Thursday, May 21, 2009

My Widow Advice #16 The Biggest Role

Dear Carol, (PWM)

I am besides myself. You always seem to put things in perspective and since you've been there I am willing to listen to what you have to say. You say it funny, too and that raises my spirits.

So, here's my story. I lost my husband, Phil 3 years ago - it will be 3 years this month (May 25Th) and our 35Th wedding anniversary was last month (April 22ND)

I forgot it! I forgot our anniversary! The day passed and it was two days before I realized. I feel just awful. I never would have believed I could forget such a milestone date. Maybe, I could understand it if it was 10 years , but not after only 3 years.

I can't forgive myself. I feel like I'm leaving Phil behind.

Terrible Widow Penny

Dear Terrible Widow Penny,

STOP IT! The only widows who are terrible are those who killed their husbands. Did you kill Phil? (Hey, that rhymes)

Let's look at your letter together, Penny. Your three year anniversary of Phil's death is just weeks after your wedding anniversary. Is it possible that you were so anxious about that date that your mind skipped over your anniversary, a day that frankly you no longer celebrate?

A milestone? You didn't miss it by a nose, Penny. It's three years later. Not for nothing, it's like a finish line you didn't cross.

My gang of old friends were talking recently. I was married in 1972 and the others were married in 1974. My last anniversary was in 2005 - we clocked out at 33 years. If I was still counting we'd be celebrating our 37th anniversary this August.

My friends are now married 35 years - They actually said, "You're married the longest." What? I told them I think we stop counting when death do us part. Same as with our husband's birthday. We pause and remember he would have been... but we don't order a cake.

I know. I know. You are beating yourself up because you didn't pause and remember. So what?
I take this as a sign that you're living your life. The death date interrupts our life far more than a wedding anniversary because we tend to compartmentalize "before" and "after." And, people constantly ask us, "How long has it been?"

A widow's response? (including you) We rattle off the exact number of months, weeks and days like Dustin Hoffman did with the toothpick count when he played an idiot savant in Rain Man.

Let's reverse this. When we do remember something does that mean it's more important than something we've forgotten? I'm a bit of an idiot savant so my head is crammed with dates that I know longer need. I can tell you that my 5th grade teacher Mrs. Fowler's birthday is February 9th. She mentioned it once...more than 45 years ago. Do I love this woman?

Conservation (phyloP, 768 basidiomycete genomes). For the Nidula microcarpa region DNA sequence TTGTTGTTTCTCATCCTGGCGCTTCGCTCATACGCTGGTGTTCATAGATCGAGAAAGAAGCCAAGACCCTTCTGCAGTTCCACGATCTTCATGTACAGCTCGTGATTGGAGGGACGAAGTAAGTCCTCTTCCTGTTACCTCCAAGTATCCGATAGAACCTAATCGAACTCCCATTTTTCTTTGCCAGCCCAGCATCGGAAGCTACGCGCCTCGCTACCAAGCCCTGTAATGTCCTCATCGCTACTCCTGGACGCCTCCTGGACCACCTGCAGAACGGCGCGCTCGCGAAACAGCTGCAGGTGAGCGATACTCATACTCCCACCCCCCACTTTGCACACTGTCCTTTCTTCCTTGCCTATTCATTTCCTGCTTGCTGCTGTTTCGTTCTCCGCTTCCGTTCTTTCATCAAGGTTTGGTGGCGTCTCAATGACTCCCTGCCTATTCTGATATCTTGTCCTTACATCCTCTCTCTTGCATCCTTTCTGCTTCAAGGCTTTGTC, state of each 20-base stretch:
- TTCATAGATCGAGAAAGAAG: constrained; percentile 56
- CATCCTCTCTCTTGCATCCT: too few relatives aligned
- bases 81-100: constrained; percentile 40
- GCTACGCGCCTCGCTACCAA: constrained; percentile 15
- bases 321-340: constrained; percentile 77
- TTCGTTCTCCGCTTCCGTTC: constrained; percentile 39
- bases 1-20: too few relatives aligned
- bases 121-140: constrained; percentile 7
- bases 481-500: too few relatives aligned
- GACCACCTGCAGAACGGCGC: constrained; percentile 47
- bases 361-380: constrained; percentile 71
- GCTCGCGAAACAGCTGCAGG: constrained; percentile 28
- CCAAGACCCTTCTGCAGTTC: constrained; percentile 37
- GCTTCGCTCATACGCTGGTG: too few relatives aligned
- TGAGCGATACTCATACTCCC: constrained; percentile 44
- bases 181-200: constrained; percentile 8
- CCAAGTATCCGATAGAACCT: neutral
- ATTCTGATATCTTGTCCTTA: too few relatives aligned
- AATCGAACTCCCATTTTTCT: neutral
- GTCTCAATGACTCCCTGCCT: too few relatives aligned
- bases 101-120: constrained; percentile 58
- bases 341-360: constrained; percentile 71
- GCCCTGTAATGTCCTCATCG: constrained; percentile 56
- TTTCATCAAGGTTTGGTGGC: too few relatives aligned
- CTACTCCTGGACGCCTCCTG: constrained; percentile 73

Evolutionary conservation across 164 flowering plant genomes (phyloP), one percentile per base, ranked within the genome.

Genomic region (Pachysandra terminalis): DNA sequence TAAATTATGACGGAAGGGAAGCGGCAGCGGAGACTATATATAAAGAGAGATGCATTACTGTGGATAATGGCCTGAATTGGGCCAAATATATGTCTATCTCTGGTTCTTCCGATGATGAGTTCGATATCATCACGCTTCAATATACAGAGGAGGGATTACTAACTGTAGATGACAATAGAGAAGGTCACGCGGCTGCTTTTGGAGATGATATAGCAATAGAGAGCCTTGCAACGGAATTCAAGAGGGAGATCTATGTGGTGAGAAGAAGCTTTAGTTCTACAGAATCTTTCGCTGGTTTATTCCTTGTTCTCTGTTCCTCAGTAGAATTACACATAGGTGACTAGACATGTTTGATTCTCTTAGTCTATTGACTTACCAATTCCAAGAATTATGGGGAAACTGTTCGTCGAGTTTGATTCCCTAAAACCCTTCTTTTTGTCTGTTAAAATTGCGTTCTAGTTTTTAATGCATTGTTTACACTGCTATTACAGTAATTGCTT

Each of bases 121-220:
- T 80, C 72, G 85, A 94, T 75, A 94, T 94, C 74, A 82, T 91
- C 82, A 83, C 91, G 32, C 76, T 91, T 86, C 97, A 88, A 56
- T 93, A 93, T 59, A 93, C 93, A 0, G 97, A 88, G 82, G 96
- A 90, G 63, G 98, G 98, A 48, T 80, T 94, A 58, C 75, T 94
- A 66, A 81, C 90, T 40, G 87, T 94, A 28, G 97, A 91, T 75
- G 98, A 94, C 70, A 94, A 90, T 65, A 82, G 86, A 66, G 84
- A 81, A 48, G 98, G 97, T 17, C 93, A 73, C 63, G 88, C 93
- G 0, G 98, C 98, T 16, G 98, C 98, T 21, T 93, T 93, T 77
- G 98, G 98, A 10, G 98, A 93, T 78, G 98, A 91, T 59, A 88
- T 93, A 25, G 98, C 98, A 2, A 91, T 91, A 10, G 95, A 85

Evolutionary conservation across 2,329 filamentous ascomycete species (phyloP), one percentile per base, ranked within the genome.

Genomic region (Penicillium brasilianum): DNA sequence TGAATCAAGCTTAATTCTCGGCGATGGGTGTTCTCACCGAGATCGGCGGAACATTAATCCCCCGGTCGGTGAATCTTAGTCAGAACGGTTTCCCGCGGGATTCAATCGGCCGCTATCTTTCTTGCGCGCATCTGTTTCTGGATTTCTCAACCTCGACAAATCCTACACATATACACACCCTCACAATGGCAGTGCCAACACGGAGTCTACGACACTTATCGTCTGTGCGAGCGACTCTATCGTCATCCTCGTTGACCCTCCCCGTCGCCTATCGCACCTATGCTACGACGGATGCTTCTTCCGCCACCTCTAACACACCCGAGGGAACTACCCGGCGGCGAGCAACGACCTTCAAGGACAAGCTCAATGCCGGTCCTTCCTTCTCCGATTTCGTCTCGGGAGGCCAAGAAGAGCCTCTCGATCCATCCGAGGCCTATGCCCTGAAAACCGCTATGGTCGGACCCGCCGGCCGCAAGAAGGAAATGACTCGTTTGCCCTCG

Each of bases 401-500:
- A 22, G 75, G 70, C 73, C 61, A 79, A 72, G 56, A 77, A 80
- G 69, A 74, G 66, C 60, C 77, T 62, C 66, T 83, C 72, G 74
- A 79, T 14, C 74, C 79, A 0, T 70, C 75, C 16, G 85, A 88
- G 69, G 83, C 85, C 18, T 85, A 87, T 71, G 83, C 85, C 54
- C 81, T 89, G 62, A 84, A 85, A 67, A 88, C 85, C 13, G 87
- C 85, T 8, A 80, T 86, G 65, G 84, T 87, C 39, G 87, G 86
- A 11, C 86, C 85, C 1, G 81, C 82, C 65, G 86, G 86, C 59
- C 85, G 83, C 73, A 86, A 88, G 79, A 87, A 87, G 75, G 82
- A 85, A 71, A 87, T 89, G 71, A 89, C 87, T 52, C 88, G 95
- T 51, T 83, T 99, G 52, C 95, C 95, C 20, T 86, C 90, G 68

Listen, you are leaving Phil behind. As unfathomable as this feels, it's a fact. You can't take him along with you. Your journey isn't complete but your time with him is.

And you say "only" 3 years. Try making a list of all the global changes, example, new president, economic climate that occurred since your husband is gone. Then, your personal choices and changes...did you move to a new place or buy a new TV, couch, car? Have you taken a trip these last few years? Are you dating? The grandchild that was saying "Mama" and "DaDa" now can show you how to work the remote.

All you did was forget a date on the calendar, not your life together. Little by little we leave them behind, Penny. We have to. But, until we're senile and our kids come to visit and we ask, "Who are these people who keep calling me Mom?" he'll remain a part of us.

Memories do fade. Still, in the story of our life, he will be the one who played the biggest role.


Wednesday, May 13, 2009

My Widow Advice #15 Why Do I Blog?

Dear Carol,

I've been following your blog and although I see you seem to help some people I don't understand how you bloggers put so much personal information out there for all the world to see.

I am a private person and I like it that way. I don't need to air my dirty laundry in public.
Why do you?

I am sorry for your loss, but we all lose people and don't have the need to display our feelings
on a billboard.

Fed up with Bloggers,

Dear Fed Up With Bloggers Vicky,

Why do I blog? Why do you read it? My entries are "dirty laundry?" You oughta see the filthy laundry I don't include here.

If you notice I rarely write about my kids. I never breach their confidence. I did enough of that while they were growing up. Read their diary? Sure. How else was I supposed to know where they were hiding their pot?

If you think bloggers in general tell too much you're in the minority. Human beings need to connect to other human beings. This is why Facebook and Twitter is so popular.

In my case, I am a writer and when Jimmy died it was natural for me to write about my feelings. I put it out there on a blog because I knew I was able to express what other widows were feeling and weren't able put words to.